Arts Therapy: Is It Just For Kids?

Art Therapy is an invaluable tool used for healing those who may be undergoing trauma, have relationship issues or need to find a purposeful way to express themselves.

Susan Day

10/23/20233 min read

Art Therapy is an invaluable tool used for healing those who may be undergoing trauma, have relationship issues or need to find a purposeful way to express themselves. It has gained momentum in the past few years and was originally developed in the 1940s.

While art therapy involves all manner of artistic methods, such as drawing, painting, sculpting, dance, music, and even journaling, it is often misunderstood as therapy for only children.

Children love to play and be creative. Art and play are the natural languages of children from the time they can hold a pencil until they reach their teens. They seem to be hardwired to know when they are given a set of crayons and paper, that this is their moment to shine.

And art therapy is extremely effective for children. It works as a non-verbal therapy, meaning the client doesn’t need to express their feelings or ideas in words. For children this is perfect because they often lack the words to express themselves clearly or talk through what has happened to them and how they are feeling.

But is it only effective for children? No!

But I Can’t Draw!

As an arts therapist I have heard this repeated back to me so many times. Adults who have been conditioned to believe they are not artistic or creative will baulk at the idea of doing art therapy. Deep down inside they seemed to have packed up their paints a long time ago, never to be opened again.

And what a shame!

Art therapy offers an avenue for adults, and people of any age, to work on their emotions and feelings, all the time while they develop a greater understanding of themselves.

Also, art therapy is not about creating a masterpiece. It is not the result a therapist is looking for. Instead, they want their clients to experience the processes of art. They might ask: What does it feel like to move a paint brush across a canvas? How does that soft clay feel in your hands?

As the client ‘experiences’ the process of art-making, they begin to identify a greater sense of who they are. Feelings will emerge that need to be understood and clarified. Art therapy offers a safe place for those who need to heal and discover their unique version of self-expression.

Art Therapy for Adults

Art therapy is for everyone. It successfully uses a comprehensive approach to healing. It can be used alongside traditional ‘talk’ therapies, but it is also equally effective on its own. It’s disheartening to hear many adults have lost their ability to play or interact with art materials. We are encouraged to internalize our feelings and become productive. We are told to earn, spend, repeat. We live in a world that values verbal communication and writing, not to mention tech skills, where adults are driven to intellectualize their feelings, motives and behaviors.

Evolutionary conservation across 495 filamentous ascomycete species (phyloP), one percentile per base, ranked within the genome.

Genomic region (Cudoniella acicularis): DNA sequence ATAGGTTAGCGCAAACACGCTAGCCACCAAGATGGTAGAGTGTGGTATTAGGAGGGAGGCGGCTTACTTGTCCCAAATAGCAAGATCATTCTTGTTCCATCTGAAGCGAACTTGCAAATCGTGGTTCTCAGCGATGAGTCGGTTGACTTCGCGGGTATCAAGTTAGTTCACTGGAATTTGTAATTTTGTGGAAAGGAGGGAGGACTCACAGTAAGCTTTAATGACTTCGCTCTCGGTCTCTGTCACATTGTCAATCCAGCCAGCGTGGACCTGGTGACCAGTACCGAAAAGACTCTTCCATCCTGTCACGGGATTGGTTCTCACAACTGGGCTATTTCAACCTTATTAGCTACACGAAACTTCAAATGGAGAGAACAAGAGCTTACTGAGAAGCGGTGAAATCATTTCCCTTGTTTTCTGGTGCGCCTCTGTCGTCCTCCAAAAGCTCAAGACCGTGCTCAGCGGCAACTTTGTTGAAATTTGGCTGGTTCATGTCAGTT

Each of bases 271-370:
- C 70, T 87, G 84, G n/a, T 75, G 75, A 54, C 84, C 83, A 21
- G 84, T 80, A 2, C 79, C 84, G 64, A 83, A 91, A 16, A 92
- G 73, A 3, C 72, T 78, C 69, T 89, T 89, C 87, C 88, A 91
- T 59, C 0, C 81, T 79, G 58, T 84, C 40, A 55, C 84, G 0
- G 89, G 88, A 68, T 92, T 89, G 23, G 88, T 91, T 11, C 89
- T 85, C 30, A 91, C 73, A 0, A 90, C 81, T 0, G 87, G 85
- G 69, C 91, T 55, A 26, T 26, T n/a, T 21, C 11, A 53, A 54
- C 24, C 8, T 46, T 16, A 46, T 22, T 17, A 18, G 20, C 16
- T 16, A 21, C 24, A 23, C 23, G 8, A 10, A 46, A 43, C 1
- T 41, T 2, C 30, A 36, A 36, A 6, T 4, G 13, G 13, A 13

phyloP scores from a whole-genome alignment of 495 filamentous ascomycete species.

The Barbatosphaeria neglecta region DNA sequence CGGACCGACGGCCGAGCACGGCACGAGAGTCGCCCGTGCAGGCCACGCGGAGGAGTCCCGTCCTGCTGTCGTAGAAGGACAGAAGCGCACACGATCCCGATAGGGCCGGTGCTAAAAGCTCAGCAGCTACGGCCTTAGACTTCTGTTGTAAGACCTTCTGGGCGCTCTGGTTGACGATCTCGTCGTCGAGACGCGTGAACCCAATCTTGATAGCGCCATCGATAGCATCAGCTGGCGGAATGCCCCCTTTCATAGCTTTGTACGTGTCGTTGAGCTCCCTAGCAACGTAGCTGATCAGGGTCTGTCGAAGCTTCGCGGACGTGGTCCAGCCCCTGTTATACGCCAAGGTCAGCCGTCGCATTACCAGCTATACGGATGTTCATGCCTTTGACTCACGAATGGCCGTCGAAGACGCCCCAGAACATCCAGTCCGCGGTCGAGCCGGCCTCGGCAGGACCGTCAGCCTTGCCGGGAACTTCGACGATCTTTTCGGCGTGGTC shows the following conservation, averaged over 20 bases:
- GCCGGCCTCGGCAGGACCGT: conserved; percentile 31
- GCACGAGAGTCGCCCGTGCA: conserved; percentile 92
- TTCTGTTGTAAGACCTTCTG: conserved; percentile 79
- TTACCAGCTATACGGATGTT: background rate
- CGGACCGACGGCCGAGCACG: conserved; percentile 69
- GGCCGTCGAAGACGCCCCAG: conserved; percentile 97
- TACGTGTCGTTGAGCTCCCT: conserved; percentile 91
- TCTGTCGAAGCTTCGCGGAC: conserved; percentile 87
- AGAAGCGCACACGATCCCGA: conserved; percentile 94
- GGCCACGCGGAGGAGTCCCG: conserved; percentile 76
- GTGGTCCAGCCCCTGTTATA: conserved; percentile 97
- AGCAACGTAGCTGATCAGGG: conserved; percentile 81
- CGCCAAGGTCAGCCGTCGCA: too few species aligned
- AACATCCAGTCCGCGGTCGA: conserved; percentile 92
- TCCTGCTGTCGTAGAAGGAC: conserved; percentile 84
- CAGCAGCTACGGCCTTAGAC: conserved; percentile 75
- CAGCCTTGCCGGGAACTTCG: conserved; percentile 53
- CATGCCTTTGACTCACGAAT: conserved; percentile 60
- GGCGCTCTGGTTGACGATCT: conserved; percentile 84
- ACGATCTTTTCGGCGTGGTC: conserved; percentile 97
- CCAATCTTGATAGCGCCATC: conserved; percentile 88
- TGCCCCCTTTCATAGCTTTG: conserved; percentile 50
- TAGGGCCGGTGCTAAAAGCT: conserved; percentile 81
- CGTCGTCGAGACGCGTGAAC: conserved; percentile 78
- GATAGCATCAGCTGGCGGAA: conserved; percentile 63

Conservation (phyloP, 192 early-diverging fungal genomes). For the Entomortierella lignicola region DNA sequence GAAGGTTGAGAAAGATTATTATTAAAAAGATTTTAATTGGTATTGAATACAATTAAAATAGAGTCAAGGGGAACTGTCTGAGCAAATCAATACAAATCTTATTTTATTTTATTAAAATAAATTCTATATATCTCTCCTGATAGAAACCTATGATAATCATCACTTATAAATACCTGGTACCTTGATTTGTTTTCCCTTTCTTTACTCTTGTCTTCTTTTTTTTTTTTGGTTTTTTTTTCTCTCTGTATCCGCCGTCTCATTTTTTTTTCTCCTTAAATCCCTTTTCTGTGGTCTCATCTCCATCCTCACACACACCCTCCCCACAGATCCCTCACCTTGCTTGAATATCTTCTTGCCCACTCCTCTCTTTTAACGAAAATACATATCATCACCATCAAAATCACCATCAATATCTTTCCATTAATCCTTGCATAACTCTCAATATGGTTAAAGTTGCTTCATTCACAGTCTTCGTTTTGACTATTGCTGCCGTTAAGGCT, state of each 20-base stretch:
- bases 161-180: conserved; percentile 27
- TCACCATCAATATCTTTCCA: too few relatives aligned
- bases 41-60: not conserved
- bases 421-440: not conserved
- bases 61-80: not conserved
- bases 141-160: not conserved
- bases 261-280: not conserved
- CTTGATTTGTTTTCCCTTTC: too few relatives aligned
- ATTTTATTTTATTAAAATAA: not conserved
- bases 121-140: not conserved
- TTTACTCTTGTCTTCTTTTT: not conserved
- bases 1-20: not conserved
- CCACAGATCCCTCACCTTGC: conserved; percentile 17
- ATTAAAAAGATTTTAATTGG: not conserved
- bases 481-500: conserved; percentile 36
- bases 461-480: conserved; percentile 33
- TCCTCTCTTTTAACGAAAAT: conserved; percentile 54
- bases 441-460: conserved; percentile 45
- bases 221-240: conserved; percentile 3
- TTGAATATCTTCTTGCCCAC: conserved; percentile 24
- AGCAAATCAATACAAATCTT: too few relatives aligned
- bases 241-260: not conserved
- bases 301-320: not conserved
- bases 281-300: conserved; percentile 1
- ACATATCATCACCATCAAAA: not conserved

Art therapy, on the other hand, opens up the doors for adults to play, be creative and get messy – all in the name of creative expression.

Finding Your Truth

If you haven’t given art therapy a go, now may be the time to do so. Studies have shown it can relieve stress as you become calmer and more focused on what you are doing. These sessions allow you to spend time on yourself and grow as you travel on your inner journey. Clients create art that expresses their inner world which is vastly different from what is expressed in their outer world.

Art Therapy is Not Art Class

While they might look the same, art therapy sessions are not art classes. They go way beyond simply being creative and having fun. Art therapy offers clients an inclusive environment to safely explore difficult emotions that have stopped them becoming their best selves.

Art therapy can also equip clients with tools they can use away from their sessions. Coping mechanisms are utilized to ensure the client can cope with stressful situations at home or at work. They learn to speak to others in a manner that is clear and consistent with their needs and remain calm during stressful situations.

While art therapy might not be for everyone, it is certainly worth everyone trying it. The benefits certainly outweigh any resistance a person may have. It can empower and heal it ways scientists are only beginning to understand.

About the Author

Susan Day is an art therapist practitioner, author and artist. She has years of experience writing articles for websites and once edited a literary magazine. Susan is enthralled with the power of art and the written word to change people’s lives. Pop over to her website,, and check out her Mindful Art Therapy Books on Amazon.